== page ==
The following letter is a response by Deputy Vice-Chancellor Prof Crain Soudien to Associate Professor Xolela Mangcu's opinion piece published in Business Day on 3 November 2014 (Black academics are getting a raw deal):
The University of Cape Town (UCT) appreciates the points raised by associate professor Xolela Mangcu on promoting academic excellence in tertiary education.
The discussion he has begun is important. It provides us all with the opportunity to consider afresh the processes universities use to measure the academic value of an individual.
In an institution that has been historically white, it is understandable that some will have suspicions about discrimination in promotion. We also recognise the views of some staff and students that some of these approaches are too Eurocentric. These are clearly issues we need to talk about, and that will help to make us deal with the challenge of inclusion better.
Dr Mangcu correctly points out that institutions such as UCT, which rely on public funding, must be accountable for decisions involving the promotion of academics. Our processes must be transparent, democratic and beneficial to the broad interests of society.
So it is with great concern that we read his call for educational institutions to put aside such processes and instead "smell that talent from a distance". This approach lends itself to caprice. It is unhelpful in a South African environment, especially in a sector that is subject to labour laws. It is even hazardous: without a standard process for measuring academic success, educational institutions would certainly slide into exactly the kind of cronyism and nepotism Dr Mangcu is so critical of, and this would put the whole academic project in jeopardy.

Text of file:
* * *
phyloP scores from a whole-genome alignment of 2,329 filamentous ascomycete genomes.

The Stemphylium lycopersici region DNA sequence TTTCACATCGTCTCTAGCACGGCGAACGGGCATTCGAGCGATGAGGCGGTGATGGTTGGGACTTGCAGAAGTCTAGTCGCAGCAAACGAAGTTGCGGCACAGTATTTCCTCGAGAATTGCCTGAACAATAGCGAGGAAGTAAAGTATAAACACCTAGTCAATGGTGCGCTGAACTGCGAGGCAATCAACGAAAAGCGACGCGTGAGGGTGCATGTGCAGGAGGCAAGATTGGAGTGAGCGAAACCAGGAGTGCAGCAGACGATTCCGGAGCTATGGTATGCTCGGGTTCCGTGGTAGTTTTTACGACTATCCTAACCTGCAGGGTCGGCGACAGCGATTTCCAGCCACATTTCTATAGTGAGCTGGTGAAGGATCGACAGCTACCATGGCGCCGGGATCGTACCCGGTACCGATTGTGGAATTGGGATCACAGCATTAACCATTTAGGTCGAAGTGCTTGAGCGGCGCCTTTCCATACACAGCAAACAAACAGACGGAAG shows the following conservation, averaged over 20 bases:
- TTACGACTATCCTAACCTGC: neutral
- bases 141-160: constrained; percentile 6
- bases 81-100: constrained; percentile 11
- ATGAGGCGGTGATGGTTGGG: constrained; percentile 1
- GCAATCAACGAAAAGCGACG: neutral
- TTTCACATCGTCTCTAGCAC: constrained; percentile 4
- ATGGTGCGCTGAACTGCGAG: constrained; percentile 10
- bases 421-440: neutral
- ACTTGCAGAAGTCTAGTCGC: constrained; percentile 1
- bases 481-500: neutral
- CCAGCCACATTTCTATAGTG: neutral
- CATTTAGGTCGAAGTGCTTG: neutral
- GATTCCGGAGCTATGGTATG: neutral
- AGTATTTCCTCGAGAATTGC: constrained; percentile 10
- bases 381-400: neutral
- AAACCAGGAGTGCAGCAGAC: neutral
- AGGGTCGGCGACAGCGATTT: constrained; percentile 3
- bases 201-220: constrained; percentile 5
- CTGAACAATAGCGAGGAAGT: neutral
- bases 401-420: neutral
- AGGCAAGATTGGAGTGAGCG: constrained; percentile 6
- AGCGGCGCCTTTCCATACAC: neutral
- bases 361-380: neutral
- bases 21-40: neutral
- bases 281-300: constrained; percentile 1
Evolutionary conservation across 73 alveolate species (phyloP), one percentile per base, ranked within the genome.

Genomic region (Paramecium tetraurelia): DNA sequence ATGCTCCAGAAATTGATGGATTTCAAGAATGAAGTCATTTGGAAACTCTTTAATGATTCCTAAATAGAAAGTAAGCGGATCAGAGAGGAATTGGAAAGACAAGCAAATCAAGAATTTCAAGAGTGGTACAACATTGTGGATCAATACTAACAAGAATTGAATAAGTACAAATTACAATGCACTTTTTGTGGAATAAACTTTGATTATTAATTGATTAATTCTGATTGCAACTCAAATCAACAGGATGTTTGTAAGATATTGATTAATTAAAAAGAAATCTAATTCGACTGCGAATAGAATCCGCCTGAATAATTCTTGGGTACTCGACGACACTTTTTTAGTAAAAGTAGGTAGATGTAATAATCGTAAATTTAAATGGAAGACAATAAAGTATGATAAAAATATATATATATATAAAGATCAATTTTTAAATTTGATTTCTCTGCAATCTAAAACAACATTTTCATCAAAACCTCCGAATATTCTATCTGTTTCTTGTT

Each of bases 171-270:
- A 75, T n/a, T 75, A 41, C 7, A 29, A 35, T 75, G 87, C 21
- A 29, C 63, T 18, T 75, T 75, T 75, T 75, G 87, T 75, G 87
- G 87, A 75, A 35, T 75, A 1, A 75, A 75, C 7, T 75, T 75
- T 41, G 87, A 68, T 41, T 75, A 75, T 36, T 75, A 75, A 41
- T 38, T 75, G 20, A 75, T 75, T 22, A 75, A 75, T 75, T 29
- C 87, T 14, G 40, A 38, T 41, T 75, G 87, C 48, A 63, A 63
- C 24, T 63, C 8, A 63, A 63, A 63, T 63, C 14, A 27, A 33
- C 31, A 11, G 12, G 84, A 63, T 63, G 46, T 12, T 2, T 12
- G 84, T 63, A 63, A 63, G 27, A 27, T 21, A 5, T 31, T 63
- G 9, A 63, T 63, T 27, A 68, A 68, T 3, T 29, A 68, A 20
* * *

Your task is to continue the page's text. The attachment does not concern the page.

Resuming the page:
By advocating such an approach across the board, Dr Mangcu appears to be dismissing the consultative processes South African institutions and their staff must follow to develop common agreement on the standards for promotion they wish to use and apply to themselves.
For example, in the Faculty of Humanities at UCT, to which Dr Mangcu belongs, criteria for advancement are spelled out explicitly, with points assigned for teaching, learning, leadership and social responsiveness. A minimum score must be achieved in each of these areas, based on objective factors such as student evaluation forms and feedback from the external exam process.
Specific requirements are laid out regarding an academic's publishing record, such as the number of articles and where they were published. These criteria are discussed freely and frequently in faculty board meetings. The process is self-determined and self-regulated by faculty members: they decide what they will demand of themselves.
The purpose of upholding a rigorous and objective process is to strengthen the university. In turn, a strong university that confers a professorship augments the academic qualifications of the individual who is promoted.
Some academics have claimed that this process is influenced unfairly by institutional climate. We take such a charge seriously. UCT's appointment process is always open to review. If a candidate believes a promotion has been turned down unfairly, there is an open and transparent process in terms of which the decision can be reviewed to ensure that it was both procedurally and substantively fair.
Professor Crain Soudien
Prof Soudien's letter was published in Business Day on Friday 7 November 2014 ( Danger of caprice).
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